FIG. 6A illustrates a top view of a second stencil 310 placed over the printed circuit board. The stencil 310 contains openings, or apertures, 314. In one embodiment of the present invention, the apertures 314 in the second stencil are located in an area where additional solder volume is desired. In another embodiment of the present invention, the apertures 314 in the second stencil are located over an area on the printed circuit board containing a conductive plane 306. In yet another embodiment of the present invention, the location of the apertures 314 in the second stencil corresponds to the interstices of the component package solder balls.

FIG. 6B illustrates a cross section of a second stencil 310 placed over the printed circuit board 300. Spacers 312 are placed between the stencil and the printed circuit board to prevent the stencil from interfering with the solder paste. The stencil 310 contains openings, or apertures, 314 through which one or more pre-formed solder elements are placed onto a region of solder paste. The second stencil is used to place pre-formed solder elements directly onto the printed circuit board in a pre-determined location. The addition of pre-formed solder elements to the printed circuit board increases the solder volume on the printed circuit board in the area where the pre-formed solder elements are placed. Pre-formed solder elements that may be used include spherical solder balls, rectangular or cubic solder elements, or a solder element formed into any other solid shape. In one embodiment of the present invention, the pre-formed solder elements are composed of a combination of lead and tin. In another embodiment of the present invention, the pre-formed solder elements are lead-free, and are composed primarily of tin. In one embodiment of the present invention, the pre-formed solder elements are solder balls. In one embodiment of the present invention, solder balls or other pre-formed solder elements are placed onto the top of the stencil and a squeegee is used to push the solder elements along the surface. When a solder element is pushed to a stencil aperture, it will drop through the aperture, contact the underlying solder paste and remain stuck in place in the solder paste. In another embodiment of the present invention, solder balls or other pre-formed solder elements are placed onto the top of the stencil and the stencil is shaken until each of the solder elements drops through a stencil aperture, contacts the underlying solder paste, and is stuck in place in the solder paste. Through this process, additional solder balls or other solder elements are effectively pasted directly onto the printed circuit board.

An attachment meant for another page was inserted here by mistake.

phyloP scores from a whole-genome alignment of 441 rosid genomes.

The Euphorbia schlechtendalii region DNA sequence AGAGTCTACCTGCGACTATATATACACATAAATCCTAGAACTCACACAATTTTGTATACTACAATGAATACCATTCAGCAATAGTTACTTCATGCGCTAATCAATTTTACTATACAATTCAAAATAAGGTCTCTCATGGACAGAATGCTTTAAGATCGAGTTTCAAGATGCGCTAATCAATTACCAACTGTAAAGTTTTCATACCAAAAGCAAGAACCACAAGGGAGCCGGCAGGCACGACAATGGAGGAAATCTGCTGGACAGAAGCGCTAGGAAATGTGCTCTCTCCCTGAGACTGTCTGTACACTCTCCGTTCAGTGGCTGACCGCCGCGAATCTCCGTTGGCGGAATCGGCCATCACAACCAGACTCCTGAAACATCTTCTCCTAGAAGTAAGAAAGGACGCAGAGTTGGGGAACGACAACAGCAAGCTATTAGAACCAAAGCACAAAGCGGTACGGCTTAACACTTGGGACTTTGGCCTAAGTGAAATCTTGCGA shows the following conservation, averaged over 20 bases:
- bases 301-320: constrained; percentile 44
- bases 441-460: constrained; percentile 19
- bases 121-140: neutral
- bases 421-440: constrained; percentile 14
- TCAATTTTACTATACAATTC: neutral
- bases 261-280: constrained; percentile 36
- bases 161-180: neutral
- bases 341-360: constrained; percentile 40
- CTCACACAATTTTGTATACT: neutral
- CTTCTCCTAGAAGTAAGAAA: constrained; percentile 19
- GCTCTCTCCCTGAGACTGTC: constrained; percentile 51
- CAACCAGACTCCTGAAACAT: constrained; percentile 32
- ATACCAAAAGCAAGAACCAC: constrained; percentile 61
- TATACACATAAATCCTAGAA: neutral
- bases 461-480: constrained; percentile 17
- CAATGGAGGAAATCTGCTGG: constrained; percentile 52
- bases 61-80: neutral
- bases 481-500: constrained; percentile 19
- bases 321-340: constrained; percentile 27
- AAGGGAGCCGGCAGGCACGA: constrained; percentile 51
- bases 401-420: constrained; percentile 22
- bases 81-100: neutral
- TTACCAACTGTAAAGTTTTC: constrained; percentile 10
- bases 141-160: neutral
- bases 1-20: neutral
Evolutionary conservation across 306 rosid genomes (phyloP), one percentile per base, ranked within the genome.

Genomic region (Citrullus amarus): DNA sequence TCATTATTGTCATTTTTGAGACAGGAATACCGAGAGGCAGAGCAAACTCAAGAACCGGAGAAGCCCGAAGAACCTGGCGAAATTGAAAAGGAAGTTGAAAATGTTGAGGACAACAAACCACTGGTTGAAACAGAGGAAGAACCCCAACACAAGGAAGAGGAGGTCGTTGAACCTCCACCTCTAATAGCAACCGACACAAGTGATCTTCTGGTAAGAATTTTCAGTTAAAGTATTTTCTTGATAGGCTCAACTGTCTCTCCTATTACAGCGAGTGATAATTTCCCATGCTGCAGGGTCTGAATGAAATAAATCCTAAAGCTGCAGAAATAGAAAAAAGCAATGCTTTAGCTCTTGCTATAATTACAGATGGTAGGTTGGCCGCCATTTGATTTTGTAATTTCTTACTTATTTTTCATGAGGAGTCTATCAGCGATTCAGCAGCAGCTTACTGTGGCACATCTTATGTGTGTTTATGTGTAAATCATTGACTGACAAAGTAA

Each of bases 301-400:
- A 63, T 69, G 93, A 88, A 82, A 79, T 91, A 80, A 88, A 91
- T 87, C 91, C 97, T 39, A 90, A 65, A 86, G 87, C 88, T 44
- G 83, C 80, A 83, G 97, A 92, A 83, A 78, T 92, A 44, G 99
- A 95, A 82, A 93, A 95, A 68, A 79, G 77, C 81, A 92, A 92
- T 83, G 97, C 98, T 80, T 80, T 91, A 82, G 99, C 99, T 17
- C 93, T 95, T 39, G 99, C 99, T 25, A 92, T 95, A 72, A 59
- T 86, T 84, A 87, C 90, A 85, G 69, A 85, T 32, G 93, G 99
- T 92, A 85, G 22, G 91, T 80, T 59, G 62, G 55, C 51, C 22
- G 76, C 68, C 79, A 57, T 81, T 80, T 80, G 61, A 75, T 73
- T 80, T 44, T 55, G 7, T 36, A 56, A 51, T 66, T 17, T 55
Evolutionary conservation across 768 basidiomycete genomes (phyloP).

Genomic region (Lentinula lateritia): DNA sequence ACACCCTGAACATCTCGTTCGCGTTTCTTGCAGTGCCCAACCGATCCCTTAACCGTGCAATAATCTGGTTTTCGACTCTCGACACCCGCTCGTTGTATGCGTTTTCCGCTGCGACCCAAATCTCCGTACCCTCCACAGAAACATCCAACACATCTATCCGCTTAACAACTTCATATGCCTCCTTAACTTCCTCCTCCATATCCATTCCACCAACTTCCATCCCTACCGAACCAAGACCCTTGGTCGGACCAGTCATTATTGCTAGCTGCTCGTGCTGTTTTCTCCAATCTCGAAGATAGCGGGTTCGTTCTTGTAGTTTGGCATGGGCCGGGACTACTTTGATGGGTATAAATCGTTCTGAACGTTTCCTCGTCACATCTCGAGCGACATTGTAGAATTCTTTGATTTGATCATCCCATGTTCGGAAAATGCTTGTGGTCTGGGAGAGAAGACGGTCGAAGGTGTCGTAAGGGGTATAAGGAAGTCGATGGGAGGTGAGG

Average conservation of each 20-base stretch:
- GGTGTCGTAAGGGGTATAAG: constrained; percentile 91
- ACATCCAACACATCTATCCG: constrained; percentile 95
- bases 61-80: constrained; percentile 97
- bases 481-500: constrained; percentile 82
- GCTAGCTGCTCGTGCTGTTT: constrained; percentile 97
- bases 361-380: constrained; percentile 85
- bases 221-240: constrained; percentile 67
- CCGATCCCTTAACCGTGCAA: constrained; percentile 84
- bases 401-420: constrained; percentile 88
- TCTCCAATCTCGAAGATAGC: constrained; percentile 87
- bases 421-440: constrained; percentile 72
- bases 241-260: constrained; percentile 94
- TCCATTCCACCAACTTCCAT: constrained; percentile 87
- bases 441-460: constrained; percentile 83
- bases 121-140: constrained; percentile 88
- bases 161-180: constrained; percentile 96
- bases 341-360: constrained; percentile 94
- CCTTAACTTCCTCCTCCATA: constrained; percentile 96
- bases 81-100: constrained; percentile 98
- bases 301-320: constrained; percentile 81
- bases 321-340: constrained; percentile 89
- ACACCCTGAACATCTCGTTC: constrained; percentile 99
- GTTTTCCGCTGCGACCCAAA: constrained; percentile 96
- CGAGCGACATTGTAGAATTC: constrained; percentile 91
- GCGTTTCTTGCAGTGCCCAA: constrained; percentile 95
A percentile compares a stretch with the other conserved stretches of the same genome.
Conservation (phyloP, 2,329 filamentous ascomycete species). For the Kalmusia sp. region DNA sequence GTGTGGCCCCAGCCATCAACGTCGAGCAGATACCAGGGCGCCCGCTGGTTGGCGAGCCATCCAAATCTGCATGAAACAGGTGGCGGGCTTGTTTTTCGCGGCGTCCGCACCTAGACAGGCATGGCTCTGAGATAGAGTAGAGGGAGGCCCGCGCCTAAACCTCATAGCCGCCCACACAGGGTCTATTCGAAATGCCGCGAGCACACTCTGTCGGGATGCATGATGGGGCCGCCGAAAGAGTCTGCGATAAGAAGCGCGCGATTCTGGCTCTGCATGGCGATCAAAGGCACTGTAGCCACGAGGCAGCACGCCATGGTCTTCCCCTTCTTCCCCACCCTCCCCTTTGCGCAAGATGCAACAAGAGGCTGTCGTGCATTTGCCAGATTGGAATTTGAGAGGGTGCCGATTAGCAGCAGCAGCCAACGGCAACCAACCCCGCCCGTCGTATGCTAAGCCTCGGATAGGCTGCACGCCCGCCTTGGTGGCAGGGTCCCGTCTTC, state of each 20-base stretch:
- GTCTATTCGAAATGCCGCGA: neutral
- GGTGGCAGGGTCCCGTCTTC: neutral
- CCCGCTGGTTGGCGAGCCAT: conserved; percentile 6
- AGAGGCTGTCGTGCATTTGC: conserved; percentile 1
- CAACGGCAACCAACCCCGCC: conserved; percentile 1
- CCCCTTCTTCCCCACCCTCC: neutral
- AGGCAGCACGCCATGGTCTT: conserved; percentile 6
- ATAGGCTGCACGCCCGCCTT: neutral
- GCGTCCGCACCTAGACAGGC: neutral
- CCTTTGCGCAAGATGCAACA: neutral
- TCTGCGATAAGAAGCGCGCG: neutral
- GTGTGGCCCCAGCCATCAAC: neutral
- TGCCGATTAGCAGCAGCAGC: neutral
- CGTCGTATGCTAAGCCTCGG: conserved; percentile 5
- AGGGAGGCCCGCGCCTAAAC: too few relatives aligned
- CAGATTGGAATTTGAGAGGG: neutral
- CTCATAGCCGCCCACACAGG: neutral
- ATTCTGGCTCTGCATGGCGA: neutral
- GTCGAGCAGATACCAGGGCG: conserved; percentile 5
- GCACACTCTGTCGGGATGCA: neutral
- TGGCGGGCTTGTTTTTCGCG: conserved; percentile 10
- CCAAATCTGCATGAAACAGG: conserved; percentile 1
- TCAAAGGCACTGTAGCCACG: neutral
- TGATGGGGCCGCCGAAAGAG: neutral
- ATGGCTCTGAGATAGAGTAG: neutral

FIG. 7 illustrates a cross-section of printed circuit board 300 after solder balls, or “bonus” solder balls 316, have been placed directly onto solder paste region 309 through the apertures 314 in the second stencil 310. The solder balls will remain stuck in place in solder paste 309. These bonus solder balls 316, or other pre-formed solder elements, add additional solder volume to the solder interconnection after the solder has been reflowed. In one embodiment of the present invention, no additional solder elements have been placed onto the solder paste 308 covering signal pads 304. In another embodiment of the present invention, additional solder elements are placed onto an area of solder paste where additional solder volume is desired. In yet another embodiment of the present invention, additional solder elements are placed onto high power regions of the printed circuit board.